GM-Isuzu joint-venture tops 1.5 million Duramax diesels

Trevor Hofmann - CAP staff
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General Motors doesn't advertise that its Duramax diesel is built cooperatively at a joint-venture plant it shares with Japanese automaker Isuzu Motors Ltd., but anyone in the know wouldn't fault the domestic manufacturer for partnering with one of the best names in heavy-duty trucks.

The DMAX plant, which employs 517 workers in a 584,000 square-foot facility, is now celebrating the manufacturing milestone of more than 1.5 million Duramax 6.6-litre diesel engines built since opening in 1998.

"Our Duramax diesel is one of the best in the industry," said Betty Wessel, DMAX Chief Financial Officer. "Duramax has become a great success story and is a world-class engine with superior quality, industry-leading horsepower and competitive fuel economy."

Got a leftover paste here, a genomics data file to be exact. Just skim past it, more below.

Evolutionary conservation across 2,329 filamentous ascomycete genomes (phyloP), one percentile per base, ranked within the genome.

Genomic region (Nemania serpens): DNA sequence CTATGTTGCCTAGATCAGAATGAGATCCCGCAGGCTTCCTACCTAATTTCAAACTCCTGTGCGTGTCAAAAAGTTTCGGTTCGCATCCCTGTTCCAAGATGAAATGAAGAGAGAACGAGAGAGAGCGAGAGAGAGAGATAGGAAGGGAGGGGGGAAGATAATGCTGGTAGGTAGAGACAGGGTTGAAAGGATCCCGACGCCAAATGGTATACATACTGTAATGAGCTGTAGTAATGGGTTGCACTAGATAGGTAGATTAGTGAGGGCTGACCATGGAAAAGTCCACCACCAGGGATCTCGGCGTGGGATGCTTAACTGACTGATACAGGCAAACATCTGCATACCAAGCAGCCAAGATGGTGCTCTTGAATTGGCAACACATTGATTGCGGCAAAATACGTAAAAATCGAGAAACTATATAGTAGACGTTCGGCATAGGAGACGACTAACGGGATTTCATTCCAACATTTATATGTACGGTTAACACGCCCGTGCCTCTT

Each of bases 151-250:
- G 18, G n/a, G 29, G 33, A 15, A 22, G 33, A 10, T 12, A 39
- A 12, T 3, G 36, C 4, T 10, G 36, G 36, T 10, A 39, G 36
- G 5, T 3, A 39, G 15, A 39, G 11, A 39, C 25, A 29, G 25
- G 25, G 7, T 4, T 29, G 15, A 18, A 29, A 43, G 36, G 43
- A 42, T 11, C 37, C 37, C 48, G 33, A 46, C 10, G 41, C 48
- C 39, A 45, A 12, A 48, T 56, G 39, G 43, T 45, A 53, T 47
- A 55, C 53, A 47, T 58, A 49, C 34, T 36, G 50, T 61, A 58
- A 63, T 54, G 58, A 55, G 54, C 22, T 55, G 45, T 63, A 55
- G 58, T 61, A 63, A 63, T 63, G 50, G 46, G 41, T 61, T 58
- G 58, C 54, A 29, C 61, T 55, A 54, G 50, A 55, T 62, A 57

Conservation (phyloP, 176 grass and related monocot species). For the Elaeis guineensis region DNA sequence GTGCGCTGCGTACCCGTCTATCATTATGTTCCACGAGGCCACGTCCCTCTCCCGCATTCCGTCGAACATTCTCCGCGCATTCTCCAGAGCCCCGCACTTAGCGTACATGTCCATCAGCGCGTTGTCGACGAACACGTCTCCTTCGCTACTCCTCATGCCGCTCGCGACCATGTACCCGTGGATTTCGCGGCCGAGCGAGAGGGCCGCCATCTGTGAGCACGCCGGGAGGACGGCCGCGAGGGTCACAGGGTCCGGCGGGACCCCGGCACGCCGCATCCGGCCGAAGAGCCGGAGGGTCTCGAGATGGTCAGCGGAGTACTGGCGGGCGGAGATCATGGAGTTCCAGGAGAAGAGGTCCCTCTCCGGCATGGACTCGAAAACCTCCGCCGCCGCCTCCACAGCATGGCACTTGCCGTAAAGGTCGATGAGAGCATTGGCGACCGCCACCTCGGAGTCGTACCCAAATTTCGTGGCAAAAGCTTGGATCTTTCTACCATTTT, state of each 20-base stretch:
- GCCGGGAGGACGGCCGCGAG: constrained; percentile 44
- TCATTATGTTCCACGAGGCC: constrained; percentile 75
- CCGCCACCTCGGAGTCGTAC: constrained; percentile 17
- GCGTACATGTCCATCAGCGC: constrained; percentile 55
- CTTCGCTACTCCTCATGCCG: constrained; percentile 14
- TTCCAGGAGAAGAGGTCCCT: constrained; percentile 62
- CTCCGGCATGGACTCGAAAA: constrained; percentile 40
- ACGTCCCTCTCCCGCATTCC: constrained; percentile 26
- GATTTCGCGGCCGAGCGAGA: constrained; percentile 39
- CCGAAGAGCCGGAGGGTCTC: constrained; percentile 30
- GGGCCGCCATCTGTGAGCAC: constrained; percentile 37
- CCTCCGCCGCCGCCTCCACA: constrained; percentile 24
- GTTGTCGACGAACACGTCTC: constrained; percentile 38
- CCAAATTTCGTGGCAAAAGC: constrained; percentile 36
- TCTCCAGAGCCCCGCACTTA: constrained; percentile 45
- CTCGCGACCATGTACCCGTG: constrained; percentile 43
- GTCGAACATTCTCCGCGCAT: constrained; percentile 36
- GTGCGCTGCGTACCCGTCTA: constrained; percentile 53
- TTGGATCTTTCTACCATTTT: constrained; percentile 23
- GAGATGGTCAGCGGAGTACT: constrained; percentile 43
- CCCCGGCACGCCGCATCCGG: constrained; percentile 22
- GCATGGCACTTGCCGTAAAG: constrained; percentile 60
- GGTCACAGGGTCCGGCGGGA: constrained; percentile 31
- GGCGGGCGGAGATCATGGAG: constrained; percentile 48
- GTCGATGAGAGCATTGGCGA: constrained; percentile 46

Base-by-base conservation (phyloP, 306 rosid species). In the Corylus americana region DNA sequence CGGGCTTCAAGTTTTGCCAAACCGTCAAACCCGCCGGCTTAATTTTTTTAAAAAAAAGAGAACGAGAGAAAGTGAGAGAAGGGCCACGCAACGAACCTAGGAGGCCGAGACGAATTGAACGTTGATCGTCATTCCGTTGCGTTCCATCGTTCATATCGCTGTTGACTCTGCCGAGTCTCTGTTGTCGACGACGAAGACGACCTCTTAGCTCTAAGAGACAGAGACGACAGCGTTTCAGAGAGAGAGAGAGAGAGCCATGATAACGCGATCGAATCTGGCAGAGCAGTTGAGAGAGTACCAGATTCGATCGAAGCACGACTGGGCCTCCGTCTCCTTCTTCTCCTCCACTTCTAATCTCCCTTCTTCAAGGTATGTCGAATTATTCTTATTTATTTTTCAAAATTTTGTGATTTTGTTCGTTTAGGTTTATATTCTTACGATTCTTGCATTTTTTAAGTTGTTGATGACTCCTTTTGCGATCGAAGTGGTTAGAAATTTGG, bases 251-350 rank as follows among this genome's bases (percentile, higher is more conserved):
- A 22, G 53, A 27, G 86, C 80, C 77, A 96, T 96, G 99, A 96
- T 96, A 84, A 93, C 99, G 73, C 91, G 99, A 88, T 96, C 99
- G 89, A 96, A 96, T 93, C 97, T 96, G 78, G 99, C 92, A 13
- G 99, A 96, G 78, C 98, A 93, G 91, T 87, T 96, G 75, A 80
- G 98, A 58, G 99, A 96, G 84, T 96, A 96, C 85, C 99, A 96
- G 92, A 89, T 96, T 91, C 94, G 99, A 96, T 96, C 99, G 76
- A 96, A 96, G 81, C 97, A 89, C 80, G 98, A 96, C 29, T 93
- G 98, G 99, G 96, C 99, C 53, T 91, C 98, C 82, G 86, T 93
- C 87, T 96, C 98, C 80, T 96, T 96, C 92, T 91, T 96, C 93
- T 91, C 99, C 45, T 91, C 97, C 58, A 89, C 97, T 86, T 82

The Duramax diesel, a four-valve high-pressure common rail direct injection turbo-diesel V8 that currently makes 397 horsepower and 765 pound-feet of torque, has been offered in Chevrolet Silverado HD and GMC Sierra HD pickup trucks since 2001, and is also made available in full-size Chevrolet Express and GMC Savana vans.

A press release pays tribute to the plants workers by praising the productivity of its employees and the joint partnership between the two companies and the IUE-CWA.

"This is a significant achievement for our facility and our employees here at DMAX," said DMAX Chief Executive Officer Maho Mitsuya. "We're committed to building quality into every engine – whether it's our first or our 1,500,000th."

General Motors is a 60-percent shareholder in the Moraine, Ohio-based joint venture facility, with no other JV partners than Isuzu involved.
©(Copyright Canadian Auto Press)

Topics: Cargo Van, Pickup, Chevrolet, GM, GMC, Isuzu, Production, Diesel, General Motors,

Organizations: Isuzu, General Motors

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